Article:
View synonyms for preach


[ preech ]

verb (used with object)

  1. to proclaim or make known by sermon (the gospel, good tidings, etc.).
  2. to deliver (a sermon).
  3. to advocate or inculcate (religious or moral truth, right conduct, etc.) in speech or writing.

verb (used without object)

  1. to deliver a sermon.
  2. to give earnest advice, as on religious or moral subjects or the like.

    Synonyms: expound, pronounce, profess, advocate

  3. to give earnest advice in an obtrusive or tedious way.


/ priːtʃ /


  1. to make known (religious truth) or give religious or moral instruction or exhortation in (sermons)
  2. to advocate (a virtue, action, etc), esp in a moralizing way
“Collins English Dictionary — Complete & Unabridged” 2012 Digital Edition © William Collins Sons & Co. Ltd. 1979, 1986 © HarperCollins Publishers 1998, 2000, 2003, 2005, 2006, 2007, 2009, 2012

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Derived Forms

  • ˈpreachable, adjective
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Other Words From

  • out·preach verb (used with object)
  • un·preached adjective
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Word History and Origins

Origin of preach1

1175–1225; Middle English prechen < Old French pre ( ë ) chier < Late Latin praedicāre to preach ( Latin: to assert publicly, proclaim). See predicate
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Word History and Origins

Origin of preach1

C13: from Old French prechier, from Church Latin praedicāre, from Latin: to proclaim in public; see predicate
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Idioms and Phrases

  1. preach to the choir. preach to the choir.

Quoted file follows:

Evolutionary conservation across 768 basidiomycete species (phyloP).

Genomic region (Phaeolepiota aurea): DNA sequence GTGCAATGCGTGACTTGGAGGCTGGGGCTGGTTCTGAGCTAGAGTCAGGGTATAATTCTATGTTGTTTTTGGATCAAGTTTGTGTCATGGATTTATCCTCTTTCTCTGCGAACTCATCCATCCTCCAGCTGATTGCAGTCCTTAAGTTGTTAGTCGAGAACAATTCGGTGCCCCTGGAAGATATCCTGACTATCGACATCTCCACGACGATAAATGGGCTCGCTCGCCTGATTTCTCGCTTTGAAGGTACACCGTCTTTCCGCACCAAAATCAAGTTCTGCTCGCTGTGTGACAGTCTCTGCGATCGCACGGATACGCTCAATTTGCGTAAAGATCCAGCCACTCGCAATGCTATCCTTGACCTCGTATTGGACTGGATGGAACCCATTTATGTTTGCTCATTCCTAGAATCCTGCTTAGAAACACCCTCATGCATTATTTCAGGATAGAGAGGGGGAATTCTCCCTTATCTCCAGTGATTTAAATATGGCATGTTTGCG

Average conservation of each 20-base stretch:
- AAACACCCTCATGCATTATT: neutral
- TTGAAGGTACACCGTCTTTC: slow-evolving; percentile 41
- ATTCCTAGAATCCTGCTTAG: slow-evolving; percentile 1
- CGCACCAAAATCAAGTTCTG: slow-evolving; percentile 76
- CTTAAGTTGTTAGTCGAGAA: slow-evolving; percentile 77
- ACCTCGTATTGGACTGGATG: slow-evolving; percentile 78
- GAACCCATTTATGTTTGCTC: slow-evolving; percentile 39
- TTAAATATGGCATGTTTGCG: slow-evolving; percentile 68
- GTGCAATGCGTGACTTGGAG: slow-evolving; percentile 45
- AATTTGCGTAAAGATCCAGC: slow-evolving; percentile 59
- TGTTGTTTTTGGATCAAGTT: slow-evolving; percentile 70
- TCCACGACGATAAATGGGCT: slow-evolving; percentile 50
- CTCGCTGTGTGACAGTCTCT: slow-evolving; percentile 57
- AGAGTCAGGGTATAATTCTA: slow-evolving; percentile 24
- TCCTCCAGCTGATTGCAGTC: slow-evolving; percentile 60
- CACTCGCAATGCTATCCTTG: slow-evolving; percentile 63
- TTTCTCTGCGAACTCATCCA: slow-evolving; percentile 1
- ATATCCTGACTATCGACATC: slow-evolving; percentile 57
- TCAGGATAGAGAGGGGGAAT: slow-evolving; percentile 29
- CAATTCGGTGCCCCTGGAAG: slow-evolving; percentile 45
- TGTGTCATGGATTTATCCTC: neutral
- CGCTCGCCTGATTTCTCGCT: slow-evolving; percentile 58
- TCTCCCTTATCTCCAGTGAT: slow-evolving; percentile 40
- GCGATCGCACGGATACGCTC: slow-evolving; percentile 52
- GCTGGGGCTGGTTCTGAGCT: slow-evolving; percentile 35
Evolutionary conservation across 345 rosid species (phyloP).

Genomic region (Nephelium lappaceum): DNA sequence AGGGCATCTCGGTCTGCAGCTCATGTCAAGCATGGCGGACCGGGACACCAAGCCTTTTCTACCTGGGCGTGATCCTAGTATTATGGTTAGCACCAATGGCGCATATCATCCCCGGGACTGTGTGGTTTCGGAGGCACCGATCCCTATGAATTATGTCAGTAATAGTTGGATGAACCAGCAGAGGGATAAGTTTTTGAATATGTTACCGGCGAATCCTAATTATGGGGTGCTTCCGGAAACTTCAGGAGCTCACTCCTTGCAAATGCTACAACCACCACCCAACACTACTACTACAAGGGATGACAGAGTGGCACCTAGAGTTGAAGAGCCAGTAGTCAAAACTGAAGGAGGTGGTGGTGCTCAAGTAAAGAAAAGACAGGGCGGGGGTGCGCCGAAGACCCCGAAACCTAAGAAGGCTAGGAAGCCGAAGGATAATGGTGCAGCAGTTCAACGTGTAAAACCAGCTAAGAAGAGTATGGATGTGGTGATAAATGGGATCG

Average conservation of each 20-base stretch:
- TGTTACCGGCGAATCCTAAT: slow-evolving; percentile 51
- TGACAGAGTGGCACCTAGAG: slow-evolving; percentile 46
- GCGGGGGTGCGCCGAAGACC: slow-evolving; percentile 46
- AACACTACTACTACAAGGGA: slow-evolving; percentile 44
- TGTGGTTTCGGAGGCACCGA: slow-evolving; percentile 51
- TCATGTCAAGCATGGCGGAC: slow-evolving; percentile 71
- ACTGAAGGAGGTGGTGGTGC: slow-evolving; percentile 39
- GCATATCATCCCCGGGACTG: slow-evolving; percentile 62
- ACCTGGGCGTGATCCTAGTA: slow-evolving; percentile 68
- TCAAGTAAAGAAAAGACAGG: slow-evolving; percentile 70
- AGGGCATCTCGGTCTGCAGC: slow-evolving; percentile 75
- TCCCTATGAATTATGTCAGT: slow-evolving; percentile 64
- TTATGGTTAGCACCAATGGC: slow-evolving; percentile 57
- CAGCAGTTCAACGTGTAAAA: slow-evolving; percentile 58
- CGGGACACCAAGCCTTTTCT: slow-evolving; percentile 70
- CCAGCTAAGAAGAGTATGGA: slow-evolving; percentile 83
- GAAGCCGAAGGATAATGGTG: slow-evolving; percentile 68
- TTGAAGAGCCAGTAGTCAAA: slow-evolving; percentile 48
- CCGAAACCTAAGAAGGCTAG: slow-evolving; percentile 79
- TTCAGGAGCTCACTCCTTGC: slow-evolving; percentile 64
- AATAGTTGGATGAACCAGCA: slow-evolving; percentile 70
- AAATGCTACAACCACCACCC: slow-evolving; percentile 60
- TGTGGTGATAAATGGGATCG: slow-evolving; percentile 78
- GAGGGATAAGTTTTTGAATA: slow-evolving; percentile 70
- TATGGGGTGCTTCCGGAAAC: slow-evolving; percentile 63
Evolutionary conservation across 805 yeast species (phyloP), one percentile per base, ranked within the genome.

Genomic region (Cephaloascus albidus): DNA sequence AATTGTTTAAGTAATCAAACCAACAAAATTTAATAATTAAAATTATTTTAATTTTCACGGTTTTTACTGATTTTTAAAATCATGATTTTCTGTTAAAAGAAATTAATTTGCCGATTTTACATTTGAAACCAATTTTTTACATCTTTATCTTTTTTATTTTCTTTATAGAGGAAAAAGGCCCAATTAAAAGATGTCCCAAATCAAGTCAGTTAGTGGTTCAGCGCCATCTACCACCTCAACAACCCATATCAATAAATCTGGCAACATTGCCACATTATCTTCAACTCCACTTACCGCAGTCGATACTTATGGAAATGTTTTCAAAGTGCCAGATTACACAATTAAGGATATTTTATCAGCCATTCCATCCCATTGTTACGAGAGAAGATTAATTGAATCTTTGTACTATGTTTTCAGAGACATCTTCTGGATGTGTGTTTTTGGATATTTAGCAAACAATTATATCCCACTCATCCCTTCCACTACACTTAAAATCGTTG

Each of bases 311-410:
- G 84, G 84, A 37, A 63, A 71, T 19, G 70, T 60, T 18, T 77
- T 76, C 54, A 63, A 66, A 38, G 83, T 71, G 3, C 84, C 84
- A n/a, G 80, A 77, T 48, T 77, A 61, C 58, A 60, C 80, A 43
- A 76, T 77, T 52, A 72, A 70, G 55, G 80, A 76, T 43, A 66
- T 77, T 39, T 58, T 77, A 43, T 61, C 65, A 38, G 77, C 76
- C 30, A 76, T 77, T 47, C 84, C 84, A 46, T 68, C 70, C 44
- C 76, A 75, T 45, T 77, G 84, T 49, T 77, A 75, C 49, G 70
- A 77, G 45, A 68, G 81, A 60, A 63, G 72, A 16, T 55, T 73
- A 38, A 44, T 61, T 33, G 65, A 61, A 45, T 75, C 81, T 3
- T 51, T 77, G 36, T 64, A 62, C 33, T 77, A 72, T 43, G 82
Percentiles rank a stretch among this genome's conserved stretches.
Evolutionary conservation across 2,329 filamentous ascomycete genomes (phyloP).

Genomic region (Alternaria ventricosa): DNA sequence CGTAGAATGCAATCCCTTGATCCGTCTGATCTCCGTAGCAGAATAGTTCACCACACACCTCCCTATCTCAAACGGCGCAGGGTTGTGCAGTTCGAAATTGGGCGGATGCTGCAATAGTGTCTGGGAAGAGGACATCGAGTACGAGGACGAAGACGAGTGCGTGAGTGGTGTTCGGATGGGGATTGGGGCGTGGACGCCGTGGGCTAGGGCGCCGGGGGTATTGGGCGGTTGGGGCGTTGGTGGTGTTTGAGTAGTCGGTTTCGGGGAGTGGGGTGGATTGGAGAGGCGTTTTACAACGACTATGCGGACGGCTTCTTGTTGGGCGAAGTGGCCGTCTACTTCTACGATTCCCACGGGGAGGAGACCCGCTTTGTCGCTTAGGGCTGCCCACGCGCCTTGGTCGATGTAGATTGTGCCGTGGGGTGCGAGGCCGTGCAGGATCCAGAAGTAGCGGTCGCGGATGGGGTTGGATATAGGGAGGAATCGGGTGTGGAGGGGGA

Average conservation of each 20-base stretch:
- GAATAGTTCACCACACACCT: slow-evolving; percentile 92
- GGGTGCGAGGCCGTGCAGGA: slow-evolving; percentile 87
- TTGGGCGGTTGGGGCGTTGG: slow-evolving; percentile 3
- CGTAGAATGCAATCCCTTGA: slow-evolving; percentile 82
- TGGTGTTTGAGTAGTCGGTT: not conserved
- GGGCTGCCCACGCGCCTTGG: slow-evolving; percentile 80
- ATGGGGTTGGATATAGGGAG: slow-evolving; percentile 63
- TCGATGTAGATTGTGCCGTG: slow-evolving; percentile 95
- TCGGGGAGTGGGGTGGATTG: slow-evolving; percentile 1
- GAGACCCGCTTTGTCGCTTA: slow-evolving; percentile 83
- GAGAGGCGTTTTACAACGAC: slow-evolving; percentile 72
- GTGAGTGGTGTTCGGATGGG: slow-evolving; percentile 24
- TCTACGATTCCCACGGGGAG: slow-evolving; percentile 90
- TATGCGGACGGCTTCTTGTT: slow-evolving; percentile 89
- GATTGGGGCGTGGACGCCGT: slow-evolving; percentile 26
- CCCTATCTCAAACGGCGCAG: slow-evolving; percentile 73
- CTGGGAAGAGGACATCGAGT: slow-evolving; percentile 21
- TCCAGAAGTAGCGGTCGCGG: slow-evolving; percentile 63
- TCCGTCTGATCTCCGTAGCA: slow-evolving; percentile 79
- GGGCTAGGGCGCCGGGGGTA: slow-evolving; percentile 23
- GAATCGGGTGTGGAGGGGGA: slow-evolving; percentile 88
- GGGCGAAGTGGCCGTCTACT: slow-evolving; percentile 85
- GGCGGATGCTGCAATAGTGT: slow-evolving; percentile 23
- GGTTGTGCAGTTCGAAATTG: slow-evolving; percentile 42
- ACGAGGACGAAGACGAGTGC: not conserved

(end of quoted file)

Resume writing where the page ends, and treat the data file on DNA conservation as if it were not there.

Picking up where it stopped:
More idioms and phrases containing preach

In addition to the idiom beginning with preach , also see practice what you preach .
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Example Sentences

While analytics will preach that you must shoot the three and post-up moves are virtually extinct from today’s game, the Lakers have gotten back to the finals doing the exact opposite.

From Ozy

So if I’m going to preach that, I better be practicing it every day.

From Ozy

The fact that diversity execs aren’t just preaching to the converted internally now is evidence of this.

From Digiday

Both issues are of acute concern for a president who preaches the need for self-sufficiency.

From Ozy

At Coffee Creek, his evangelical church outside Oklahoma City, he had preached on racial justice for the past three weeks.

At Christianity Today, Peter Chin claims Christians should preach peace instead of bogging down in the particulars of race.

Priests often preach support for the regime to their congregations, many of whom loudly dissent.

In letters to Theo, Vincent would preach to younger brother the virtues of life.

Sex and the City fans were right behind her, ready to preach.

We should partner with them to get the message across, have them at the table, and listen rather than preach.

When I am an old maid I am going to mount the platform and preach the training of the voice in childhood.

But it is emulating Mrs. Partington and her mop to attempt to preach down a (p. 206) world.

"I don't allow a parson's wife to preach to me about my duty, or to interfere wi' my family matters," said Rushmere, dryly.

Many of us think it would be well if we could find a reliable man who could work and who could preach during the hours of rest.

Arise and go to Ninive, the great city, and preach in it: For the wickedness thereof is come up before me.


Related Words

Definitions and idiom definitions from Unabridged, based on the Random House Unabridged Dictionary, © Random House, Inc. 2023

Idioms from The American Heritage® Idioms Dictionary copyright © 2002, 2001, 1995 by Houghton Mifflin Harcourt Publishing Company. Published by Houghton Mifflin Harcourt Publishing Company.